3

Given:

interface Animal { void makeNoise(); }
class Horse implements Animal {
    Long weight = 1200L;
    public void makeNoise() { System.out.println("whinny"); }
}
public class Icelandic extends Horse {
    public void makeNoise() { System.out.println("vinny"); }
    public static void main(String[] args) {
        Icelandic i1 = new Icelandic();
        Icelandic i2 = new Icelandic();
        Icelandic i3 = new Icelandic();
        i3 = i1; i1 = i2; i2 = null; i3 = i1;  //<-- line 14
     }
 }

When line 14 is reached, how many objects are eligible for the garbage collector?

A. 0 B. 1 C. 2 D. 3 E. 4 F. 6

answer is E. why?

  • 2
    Are we talking about before or after line 14 has executed? – Michael Berry Oct 8 '14 at 17:53
  • after line 14 where main method closes – DEEPAK YADAV Oct 8 '14 at 17:57
1

After Line14, Only original i2 Object is alive, no referemce is point to original i1 and i3, so they are eligible for the garbage collector, and this object has a base type, a long field, lose it to, so 2*2 = 4;

4

The question, and especially insisting on that particular “correct” answer of 4, doesn’t make much sense, as it draws several assumptions about how a JVM works which are naïve in the best case or simply wrong.

The first thing it does wrong is to assume to know, how many objects are ever created.

The main method creates three instances of Icelandic having an inherited field weight initialized with the value of 1200L. The value 1200L is converted to a Long instance via auto-boxing using the method Long.valueOf which is allowed, but not required to cache frequently requested values. So we can’t predict the number of Long instances created here, it might be one or three, but even two is possible if the caching did not work for all invocations, for whatever reasons.

Then the code is playing around with the local variables holding the three instances and is supposed to hold only one of these instances “after” line 14 but there is no associated code after that line for which this state could have a relevance. The only thing which happens after that line is returning from the main method so after line 14 all local variables are out-of-scope.

Whether there is a point of execution which can be associated with “after line 14” but still being in method main where exactly one instance of Icelandic is in scope depends on whether line debug information have been included in the class file and how the compiler did map byte code instructions to these line numbers.

If the return byte code instruction inserted by the compiler is not associated with line 15, all instances created in the main method might be garbage collected after line 14 but keep in mind that the Long instance might still be referenced from a global cache and hence not be eligible to garbage collection. We simply can’t predict.

There is another aspect of JVM execution: optimization. JVMs are allowed to perform “escape analysis” and elide object creations if they don’t have any impact on the programs semantics. In your program, all objects are unused from a JVMs point of view. So another legal execution scenario is that this main method never creates any object and then there are no object eligible for garbage collection at all.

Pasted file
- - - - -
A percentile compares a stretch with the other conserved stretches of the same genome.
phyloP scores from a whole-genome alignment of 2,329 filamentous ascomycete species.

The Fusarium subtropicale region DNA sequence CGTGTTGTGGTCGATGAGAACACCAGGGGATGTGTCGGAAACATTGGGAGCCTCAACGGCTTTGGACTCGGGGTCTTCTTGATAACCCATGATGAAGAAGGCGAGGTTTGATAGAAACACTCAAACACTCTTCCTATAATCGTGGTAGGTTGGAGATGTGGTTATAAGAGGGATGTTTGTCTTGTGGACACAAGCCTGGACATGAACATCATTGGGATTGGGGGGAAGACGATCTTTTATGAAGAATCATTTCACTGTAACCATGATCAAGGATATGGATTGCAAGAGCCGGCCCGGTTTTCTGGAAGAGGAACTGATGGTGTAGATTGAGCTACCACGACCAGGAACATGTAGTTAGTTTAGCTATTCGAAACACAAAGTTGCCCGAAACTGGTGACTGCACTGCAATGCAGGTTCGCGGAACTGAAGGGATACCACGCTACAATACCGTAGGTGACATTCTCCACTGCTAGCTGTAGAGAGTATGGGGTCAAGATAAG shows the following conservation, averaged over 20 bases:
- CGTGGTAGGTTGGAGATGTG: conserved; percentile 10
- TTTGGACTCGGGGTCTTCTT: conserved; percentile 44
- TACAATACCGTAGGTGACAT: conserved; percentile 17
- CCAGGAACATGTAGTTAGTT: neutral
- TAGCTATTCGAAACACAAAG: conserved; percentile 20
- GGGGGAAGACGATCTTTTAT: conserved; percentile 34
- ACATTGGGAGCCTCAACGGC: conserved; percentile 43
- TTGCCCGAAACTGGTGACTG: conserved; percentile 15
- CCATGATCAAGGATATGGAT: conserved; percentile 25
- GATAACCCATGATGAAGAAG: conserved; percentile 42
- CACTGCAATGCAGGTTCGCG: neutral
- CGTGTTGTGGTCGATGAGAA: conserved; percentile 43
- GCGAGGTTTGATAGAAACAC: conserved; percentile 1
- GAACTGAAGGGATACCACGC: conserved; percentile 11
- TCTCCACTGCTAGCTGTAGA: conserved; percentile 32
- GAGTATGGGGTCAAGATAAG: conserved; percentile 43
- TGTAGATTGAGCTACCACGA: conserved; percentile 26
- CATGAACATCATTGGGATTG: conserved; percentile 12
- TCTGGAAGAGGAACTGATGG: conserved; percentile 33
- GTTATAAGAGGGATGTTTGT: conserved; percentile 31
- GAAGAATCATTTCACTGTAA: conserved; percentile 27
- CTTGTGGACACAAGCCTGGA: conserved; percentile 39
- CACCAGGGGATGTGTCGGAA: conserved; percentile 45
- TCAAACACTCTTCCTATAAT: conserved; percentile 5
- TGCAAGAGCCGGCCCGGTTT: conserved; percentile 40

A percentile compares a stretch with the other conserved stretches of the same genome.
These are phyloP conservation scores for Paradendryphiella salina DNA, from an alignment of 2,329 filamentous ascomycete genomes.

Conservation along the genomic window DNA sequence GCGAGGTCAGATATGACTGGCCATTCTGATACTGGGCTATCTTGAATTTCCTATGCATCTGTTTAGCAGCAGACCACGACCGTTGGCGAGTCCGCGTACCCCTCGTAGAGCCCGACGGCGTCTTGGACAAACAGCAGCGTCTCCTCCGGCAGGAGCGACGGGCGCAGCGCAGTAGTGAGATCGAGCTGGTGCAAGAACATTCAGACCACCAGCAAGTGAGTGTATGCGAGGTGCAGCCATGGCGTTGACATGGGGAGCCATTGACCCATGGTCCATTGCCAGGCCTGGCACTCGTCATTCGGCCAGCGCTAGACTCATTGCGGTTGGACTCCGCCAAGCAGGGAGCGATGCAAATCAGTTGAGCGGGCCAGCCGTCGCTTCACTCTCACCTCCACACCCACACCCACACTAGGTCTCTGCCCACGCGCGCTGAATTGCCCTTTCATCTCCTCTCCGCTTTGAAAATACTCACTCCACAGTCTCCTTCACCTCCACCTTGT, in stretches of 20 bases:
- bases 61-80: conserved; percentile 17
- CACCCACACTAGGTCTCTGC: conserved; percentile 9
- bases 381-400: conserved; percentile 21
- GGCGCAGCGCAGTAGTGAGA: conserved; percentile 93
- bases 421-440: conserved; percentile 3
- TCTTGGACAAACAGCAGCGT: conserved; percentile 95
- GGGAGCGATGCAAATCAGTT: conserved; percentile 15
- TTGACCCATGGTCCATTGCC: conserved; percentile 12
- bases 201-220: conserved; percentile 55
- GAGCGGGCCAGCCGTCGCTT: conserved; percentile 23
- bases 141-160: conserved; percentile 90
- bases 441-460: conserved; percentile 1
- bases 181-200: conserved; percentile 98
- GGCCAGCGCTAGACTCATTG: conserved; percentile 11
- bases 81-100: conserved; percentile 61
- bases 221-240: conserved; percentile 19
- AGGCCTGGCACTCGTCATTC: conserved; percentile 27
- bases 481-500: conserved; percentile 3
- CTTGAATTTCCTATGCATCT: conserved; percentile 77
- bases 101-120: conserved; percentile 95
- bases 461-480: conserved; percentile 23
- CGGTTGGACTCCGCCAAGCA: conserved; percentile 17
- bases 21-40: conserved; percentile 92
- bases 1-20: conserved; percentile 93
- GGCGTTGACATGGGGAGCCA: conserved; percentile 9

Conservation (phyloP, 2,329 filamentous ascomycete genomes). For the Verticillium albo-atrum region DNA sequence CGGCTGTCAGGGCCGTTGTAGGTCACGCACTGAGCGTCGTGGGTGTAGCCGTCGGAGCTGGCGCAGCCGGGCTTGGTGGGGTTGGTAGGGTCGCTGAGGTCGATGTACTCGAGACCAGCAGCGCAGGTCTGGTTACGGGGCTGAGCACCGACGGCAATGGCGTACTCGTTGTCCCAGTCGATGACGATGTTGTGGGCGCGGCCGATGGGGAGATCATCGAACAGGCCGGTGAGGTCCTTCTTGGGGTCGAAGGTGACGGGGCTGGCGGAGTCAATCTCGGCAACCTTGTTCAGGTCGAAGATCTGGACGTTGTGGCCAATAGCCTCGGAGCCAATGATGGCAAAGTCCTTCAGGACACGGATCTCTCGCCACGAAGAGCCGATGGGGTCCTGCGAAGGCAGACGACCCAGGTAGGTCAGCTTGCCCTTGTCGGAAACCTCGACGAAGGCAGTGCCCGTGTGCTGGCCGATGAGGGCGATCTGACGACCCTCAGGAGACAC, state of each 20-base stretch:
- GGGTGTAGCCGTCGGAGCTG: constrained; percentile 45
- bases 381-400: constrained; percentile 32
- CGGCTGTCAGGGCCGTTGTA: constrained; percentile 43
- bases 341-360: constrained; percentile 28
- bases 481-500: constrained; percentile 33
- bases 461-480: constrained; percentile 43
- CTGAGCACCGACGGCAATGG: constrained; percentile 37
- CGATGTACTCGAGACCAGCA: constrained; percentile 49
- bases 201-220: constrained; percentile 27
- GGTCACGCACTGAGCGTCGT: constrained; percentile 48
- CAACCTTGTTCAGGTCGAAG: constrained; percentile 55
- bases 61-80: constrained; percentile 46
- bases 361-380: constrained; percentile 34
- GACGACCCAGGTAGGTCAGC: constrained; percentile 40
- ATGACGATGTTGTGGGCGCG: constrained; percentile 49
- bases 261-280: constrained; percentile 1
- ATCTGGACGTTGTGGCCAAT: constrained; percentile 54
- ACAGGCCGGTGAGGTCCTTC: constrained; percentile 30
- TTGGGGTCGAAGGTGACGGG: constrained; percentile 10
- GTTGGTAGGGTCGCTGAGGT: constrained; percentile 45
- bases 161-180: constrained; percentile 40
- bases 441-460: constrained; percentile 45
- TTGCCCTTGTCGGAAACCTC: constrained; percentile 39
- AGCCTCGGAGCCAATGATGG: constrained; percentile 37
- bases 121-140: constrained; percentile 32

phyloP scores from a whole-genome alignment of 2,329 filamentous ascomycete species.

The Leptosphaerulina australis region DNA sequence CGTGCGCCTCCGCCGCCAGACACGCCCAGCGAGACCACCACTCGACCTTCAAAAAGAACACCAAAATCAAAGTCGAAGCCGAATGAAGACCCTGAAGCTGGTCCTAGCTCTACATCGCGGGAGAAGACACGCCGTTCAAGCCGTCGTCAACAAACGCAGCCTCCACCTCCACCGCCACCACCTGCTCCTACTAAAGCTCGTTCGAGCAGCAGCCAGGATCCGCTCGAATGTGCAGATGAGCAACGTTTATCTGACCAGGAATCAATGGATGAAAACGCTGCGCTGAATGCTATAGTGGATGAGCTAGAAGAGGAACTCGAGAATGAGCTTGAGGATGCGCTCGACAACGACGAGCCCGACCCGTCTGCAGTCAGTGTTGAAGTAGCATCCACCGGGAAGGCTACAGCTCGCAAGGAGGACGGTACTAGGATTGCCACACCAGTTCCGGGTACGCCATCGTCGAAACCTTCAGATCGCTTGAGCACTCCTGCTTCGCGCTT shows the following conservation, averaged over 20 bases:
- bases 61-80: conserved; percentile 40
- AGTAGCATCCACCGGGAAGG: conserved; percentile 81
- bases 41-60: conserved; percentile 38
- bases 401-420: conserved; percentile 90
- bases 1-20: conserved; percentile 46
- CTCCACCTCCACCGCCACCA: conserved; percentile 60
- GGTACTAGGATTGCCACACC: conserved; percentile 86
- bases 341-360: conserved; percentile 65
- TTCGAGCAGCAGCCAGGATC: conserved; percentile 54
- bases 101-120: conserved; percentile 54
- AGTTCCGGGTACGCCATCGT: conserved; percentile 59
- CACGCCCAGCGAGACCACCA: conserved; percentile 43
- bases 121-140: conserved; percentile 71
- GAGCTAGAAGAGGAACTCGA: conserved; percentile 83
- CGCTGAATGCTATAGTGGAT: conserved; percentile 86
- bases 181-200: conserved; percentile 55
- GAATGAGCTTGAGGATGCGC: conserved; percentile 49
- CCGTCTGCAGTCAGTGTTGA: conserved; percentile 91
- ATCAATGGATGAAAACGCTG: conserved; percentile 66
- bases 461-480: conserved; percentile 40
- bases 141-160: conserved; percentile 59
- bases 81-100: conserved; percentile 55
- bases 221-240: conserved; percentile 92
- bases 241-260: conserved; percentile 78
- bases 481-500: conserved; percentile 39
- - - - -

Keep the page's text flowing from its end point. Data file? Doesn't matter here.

2

So each object holds a Long object, so when each Icelandic object is marked for garbage collection, so is the Long value it pointed to. Therefore after:

Icelandic i1 = new Icelandic();
Icelandic i2 = new Icelandic();
Icelandic i3 = new Icelandic();
i3 = i1; i1 = i2; i2 = null; i3 = i1;

the original i3 object is lost, and the original i1 value is lost. i1 and i3 both point to the original i2 keeping it alive (and i2 points to null, keeping nothing alive). This leaves 2 objects getting marked for garbage collection (the original i1 and original i3) as well as the Long value they pointed to, giving you 4 items marked for garbage collection.

  • 2
    +1. However, playing devil's advocate, I think the correct answer would actually be "Either 3 or 4, depending on implementation". Although the JLS states primitive values between -128 and 127 must always be interned and thus the same object, it also states "Ideally, boxing a given primitive value p, would always yield an identical reference." So a given compliant JVM implementation could easily cause those Long values to be the same object, and in this case only three actual objects would be eligible for collection! – Michael Berry Oct 8 '14 at 18:03
  • thanks Kevin DiTraglia – DEEPAK YADAV Oct 8 '14 at 18:05
  • @berry120 Wouldn't it be 2 or 4? If all three Long objects are referencing the same object, only the two Icelandic objects would get GCd, since both of their weights are pointing to the same Long reference that the living Icelandic is still using. – azurefrog Oct 8 '14 at 18:50
  • 1
    I agree it's not a good question, but given that OP gave the correct answer, I believe this is the reasoning to go along with it. – Kevin DiTraglia Oct 8 '14 at 19:00
  • @KevinDiTraglia Oh sure, I was just pointing it out as an addendum really! – Michael Berry Oct 8 '14 at 21:31
2

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I would go with Icelandic 2 objects eligible (object 1 and 3). Since each Icelandic holds a Long object, it gives us 4.

1

The important stuff is here

Icelandic i1 = new Icelandic();
Icelandic i2 = new Icelandic();
Icelandic i3 = new Icelandic();
i3 = i1; i1 = i2; i2 = null; i3 = i1;

So i3 loses its reference right away so the original object is ready for collection.

i1 and i3 reference i2 so i1s original object is ready for collection.

Then i2 loses its reference so all 3 are null and garbage collected.

I'd personally go with 3. That's a pretty thought provoking question.

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